I've never actually been mugged, but it can't feel much different than filling up our Honda did this week. $82? The pump handle might as well have been a Glock 9-millimetre held to my head - maybe I should just give Esso my wallet.
$1.41 a litre seemed brutal, but economics is a dismal, slippery science. Was I actually paying that much more once inflation was factored in? To find out, I excavated my dog-eared gasoline fill-up logs.
I started keeping these logs in 1984, and kept them up until January, 2005, when my wife finally mutinied, sick of recording every last litre and gas-stop location. Oh well, I had 21 years of data to work with. The pages of my logbooks were stained with coffee spills, raindrops and ballpoint pen leaks, but the words and numbers told an amazing story. I was an archeologist, journeying back through time to the golden age of cheap gas.
I made my first entry on March 9, 1984, as I prepared to graduate from journalism school and marry the woman who would later rebel against my automotive record-keeping. I pumped 35 litres into my Volkswagen, and paid $18, which works out to 51 cents a litre (or $1.93 per U.S. gallon). But even that seemed like a rip-off compared to some of the other 1980s fill-ups I found in my logbooks. In 1985, my wife and I paid 85 cents a gallon at a gas station in Tonawanda, N.Y. A year later, we paid $1.02 a gallon in Maine - about half what gas was going for in Canada at the time. (Even then, it cost more to be Canadian.) The best bargain of all was at Buddy's Texaco, on top of Lookout Mountain, Georgia - in March, 1987, I filled our Honda Civic there for $5.85 (7.7 gallons at 76 cents each.) Amazing. Or was it? To see if the price of gas had actually gone up in real terms, I fired up Microsoft Excel and got down to some home-made analysis.
I started by comparing Canadian fill-ups then and now. In 1984, I paid 51 cents a litre. Last week I paid $1.41. The increase: 276 per cent. Then I pulled out my old pay stubs. Between 1984 and 2011, my income rose by 188 per cent. In real terms, I'm paying nearly 90 per cent more than I used to for gasoline. It wasn't my imagination - the Glock really has been held to my head.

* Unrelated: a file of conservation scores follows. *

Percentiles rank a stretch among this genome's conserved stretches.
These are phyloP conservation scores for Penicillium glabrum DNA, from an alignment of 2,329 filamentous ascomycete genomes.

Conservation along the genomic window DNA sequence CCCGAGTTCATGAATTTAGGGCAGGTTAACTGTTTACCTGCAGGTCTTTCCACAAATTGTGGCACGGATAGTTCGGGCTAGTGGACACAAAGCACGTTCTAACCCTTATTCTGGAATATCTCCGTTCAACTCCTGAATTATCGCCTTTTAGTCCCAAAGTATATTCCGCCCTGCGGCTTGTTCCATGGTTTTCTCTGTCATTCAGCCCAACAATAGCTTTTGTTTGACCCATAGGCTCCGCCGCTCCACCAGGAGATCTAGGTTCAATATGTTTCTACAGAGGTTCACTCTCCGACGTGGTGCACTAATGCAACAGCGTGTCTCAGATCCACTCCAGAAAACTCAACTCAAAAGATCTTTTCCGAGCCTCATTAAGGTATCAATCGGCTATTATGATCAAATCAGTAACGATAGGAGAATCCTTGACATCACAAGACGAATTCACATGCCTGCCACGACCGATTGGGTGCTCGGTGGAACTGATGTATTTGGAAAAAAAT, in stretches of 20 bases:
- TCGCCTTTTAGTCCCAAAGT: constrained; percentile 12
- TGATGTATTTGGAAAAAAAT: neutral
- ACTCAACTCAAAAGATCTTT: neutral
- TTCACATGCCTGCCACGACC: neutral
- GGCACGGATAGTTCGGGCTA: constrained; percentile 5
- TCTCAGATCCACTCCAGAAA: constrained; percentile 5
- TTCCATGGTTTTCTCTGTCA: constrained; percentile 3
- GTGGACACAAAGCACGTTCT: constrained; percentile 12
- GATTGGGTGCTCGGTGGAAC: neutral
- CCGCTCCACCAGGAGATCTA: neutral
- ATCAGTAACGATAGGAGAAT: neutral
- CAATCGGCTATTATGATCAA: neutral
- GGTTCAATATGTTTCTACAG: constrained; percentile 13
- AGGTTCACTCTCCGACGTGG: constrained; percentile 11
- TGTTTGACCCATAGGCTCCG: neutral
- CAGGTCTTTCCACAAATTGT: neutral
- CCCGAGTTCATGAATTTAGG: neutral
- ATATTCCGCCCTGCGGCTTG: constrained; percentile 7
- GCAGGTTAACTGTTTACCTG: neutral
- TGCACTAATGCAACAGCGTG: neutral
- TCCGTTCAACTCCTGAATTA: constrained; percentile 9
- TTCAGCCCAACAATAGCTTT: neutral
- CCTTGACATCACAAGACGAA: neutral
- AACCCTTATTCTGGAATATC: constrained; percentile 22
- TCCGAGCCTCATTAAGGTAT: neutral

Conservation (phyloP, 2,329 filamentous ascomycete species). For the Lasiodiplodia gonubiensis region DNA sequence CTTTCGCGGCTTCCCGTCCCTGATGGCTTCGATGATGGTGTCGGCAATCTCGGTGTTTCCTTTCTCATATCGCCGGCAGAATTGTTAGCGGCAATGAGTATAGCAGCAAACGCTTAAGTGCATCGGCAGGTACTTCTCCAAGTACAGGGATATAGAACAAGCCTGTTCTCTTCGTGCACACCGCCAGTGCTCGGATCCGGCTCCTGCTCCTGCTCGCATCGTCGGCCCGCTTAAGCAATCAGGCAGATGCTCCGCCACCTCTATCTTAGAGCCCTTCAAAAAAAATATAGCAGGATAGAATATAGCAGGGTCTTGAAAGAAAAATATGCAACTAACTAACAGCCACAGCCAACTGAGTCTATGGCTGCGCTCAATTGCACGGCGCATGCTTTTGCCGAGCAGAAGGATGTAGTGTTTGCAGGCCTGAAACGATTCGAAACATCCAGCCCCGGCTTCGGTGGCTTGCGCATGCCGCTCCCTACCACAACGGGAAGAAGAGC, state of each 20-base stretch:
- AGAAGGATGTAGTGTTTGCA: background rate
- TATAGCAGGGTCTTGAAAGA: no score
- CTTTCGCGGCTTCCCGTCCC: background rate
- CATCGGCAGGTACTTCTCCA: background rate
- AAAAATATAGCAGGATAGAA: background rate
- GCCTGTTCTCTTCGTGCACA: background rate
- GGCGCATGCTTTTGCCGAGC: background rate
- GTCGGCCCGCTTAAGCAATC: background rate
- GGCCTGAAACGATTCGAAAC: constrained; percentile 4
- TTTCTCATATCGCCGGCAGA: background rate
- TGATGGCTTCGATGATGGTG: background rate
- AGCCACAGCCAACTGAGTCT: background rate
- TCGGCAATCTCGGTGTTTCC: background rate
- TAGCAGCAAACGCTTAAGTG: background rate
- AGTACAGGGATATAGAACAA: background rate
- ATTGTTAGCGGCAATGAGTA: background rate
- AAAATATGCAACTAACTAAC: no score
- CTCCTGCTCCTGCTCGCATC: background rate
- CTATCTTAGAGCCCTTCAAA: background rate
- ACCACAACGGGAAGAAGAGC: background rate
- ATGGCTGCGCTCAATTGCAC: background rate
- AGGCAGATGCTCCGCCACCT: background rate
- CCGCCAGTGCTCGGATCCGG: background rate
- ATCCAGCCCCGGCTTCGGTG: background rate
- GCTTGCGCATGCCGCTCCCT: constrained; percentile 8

I can't pretend to understand the dizzying array of taxes applied to gasoline, or the profits that flow to the oil companies and the oil princes of the Middle East. But I do get the distinct impression that a good chunk of my income has been diverted to causes that include corporate jet acquisition, palace construction and the installation of bulletproof windows and solid-gold cup holders in Rolls-Royce limousines.
Then there's the butterfly effect. Osama Bin Laden flapped his wings in Afghanistan 10 years ago, and the price of gas went up on Dupont Ave. last month. But there's more to it than that. Millions of Chinese are buying cars for the first time, increasing demand for gasoline. And somewhere in the Hamptons, a fund manager is probably working a complicated derivatives position, betting that the price of crude oil will go up, or maybe down. (Either way, you'll end up paying more.)
If only we could return to the good old days. But when were they? My logbooks and pay stubs tell me that I was better off in the 1980s, but even those halcyon days pale in comparison to the true golden age of fossil fuel - the decades after the Second World War.
I'm old enough to remember some of it. The 1960s were a bonanza. We got automatic washing machines, colour TV and the moon landing. Everyone moved to the suburbs, and low-cost gasoline fuelled an endless, country-club fantasy. I remember leafing through glossy Ford brochures and hoping that my dad would spring for a new Country Squire wagon with a V-8. I don't remember anyone talking about fuel economy. My granddad drove big, carbureted Fords that burned enough gas to run a freight train. Who cared? Fuel was like water, a commodity with endless supply and a price so low that it simply wasn't a factor.
Looking back, I realized that our lives were built on cheap oil. And now, we keep trying to live as if it was still cheap. Builders are still hawking suburbs even though they appear to be unsustainable. Detroit is still marketing trucks, because they make a lot of money. (I rolled around the floor laughing last week when I read about Ford's EcoBoost truck engine - it might be better than a V-8, but trucks are still part of the problem.) A friend of mine who lives in rural Georgia bought an SUV for his teenage daughter so she could get around. In less than a year and a half, she racked up 30,000 miles visiting friends, going to malls, and driving to a school that she liked better than the one down the road from her house.
When she started her sojourns a few years ago, gas cost about $1.50 a gallon where she lives. It costs more than twice that these days, and her parents wish she'd stop driving so much. But how do you change things? That girl grew up in a golden age of energy.
Buddy's Texaco, the mountaintop gas station where I long ago fuelled up for 76 cents a gallon, is across the street from her house. This was always my favourite station, and not because of the prices. The real selling point was Buddy, a slow-talking good old boy who filled my tank while smoking a Marlboro (he never did blow himself up). His station was a southern classic, with racks of chewing tobacco and beef jerky. Alabama Crimson Tide football coach Bear Bryant stared down from a poster behind the cash register, and the bathroom featured a Crimson Tide toilet seat.
The station is still there, but it's under new management. The Bear Bryant posters are gone. So is the Crimson Tide Toilet seat. This week, regular was selling for $3.72 a gallon. A golden age has ended.
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